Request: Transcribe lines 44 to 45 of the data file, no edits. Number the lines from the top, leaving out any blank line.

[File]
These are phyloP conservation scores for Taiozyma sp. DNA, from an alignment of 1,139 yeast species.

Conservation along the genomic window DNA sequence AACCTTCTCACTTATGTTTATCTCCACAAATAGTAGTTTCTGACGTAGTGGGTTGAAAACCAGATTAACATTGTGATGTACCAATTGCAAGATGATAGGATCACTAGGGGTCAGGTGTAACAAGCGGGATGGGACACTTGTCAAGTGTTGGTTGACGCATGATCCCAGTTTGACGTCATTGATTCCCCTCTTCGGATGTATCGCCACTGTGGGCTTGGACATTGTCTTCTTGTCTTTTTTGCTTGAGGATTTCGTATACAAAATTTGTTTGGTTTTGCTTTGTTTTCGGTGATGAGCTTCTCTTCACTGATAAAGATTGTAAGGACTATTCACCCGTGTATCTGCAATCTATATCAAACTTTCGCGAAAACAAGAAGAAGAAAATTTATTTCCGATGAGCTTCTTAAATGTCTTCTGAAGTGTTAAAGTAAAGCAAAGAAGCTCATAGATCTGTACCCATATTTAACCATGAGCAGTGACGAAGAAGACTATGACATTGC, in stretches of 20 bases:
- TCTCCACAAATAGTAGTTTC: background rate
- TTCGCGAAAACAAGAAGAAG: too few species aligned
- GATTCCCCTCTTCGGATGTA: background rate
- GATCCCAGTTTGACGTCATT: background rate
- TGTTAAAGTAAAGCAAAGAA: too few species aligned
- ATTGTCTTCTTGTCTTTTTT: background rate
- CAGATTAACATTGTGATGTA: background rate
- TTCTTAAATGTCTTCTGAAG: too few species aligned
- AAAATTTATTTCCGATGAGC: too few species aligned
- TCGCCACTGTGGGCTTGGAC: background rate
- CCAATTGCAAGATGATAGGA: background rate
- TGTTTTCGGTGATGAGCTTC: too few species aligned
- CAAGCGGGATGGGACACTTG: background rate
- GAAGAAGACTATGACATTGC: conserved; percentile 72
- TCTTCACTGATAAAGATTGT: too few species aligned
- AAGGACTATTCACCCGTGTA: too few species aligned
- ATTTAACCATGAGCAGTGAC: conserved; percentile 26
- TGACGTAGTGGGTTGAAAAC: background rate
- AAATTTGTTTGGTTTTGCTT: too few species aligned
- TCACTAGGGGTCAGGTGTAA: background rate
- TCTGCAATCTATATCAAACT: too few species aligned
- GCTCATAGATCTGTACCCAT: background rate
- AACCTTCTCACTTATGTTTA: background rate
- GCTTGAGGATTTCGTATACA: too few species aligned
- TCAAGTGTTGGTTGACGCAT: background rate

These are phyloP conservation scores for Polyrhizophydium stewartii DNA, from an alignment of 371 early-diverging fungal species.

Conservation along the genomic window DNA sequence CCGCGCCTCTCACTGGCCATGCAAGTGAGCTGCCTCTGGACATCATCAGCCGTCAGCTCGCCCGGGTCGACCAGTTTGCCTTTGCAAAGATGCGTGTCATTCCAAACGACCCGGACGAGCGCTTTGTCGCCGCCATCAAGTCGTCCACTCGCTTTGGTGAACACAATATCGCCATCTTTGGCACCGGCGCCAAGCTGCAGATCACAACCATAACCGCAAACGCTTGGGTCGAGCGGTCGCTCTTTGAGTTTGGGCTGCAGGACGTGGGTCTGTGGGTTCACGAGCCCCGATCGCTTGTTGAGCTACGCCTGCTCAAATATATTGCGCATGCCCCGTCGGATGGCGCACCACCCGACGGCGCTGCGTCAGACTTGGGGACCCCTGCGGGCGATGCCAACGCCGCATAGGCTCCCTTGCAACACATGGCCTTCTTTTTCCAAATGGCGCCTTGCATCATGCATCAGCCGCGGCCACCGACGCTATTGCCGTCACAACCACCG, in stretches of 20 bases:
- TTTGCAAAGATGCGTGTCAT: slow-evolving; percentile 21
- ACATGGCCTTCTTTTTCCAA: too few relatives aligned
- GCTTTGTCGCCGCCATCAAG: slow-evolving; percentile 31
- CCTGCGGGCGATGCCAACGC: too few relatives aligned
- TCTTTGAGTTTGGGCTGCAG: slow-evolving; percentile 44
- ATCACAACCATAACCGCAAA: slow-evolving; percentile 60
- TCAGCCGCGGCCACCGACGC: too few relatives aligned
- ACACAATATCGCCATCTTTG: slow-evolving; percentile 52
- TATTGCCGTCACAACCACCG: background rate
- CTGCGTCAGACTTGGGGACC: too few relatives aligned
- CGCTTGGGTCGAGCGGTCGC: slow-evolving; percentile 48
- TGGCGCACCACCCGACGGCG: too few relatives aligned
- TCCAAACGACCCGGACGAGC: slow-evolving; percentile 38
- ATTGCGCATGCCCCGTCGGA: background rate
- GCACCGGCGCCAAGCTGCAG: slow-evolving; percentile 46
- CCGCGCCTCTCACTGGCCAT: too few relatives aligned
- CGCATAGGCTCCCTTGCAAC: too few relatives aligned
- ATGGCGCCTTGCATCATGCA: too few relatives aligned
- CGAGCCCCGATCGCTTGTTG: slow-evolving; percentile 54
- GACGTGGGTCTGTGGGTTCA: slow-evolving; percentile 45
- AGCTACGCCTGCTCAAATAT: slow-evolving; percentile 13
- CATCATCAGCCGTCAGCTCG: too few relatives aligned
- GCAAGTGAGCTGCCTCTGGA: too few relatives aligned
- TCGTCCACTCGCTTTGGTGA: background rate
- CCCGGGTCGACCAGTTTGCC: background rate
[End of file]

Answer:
- GCACCGGCGCCAAGCTGCAG: slow-evolving; percentile 46
- CCGCGCCTCTCACTGGCCAT: too few relatives aligned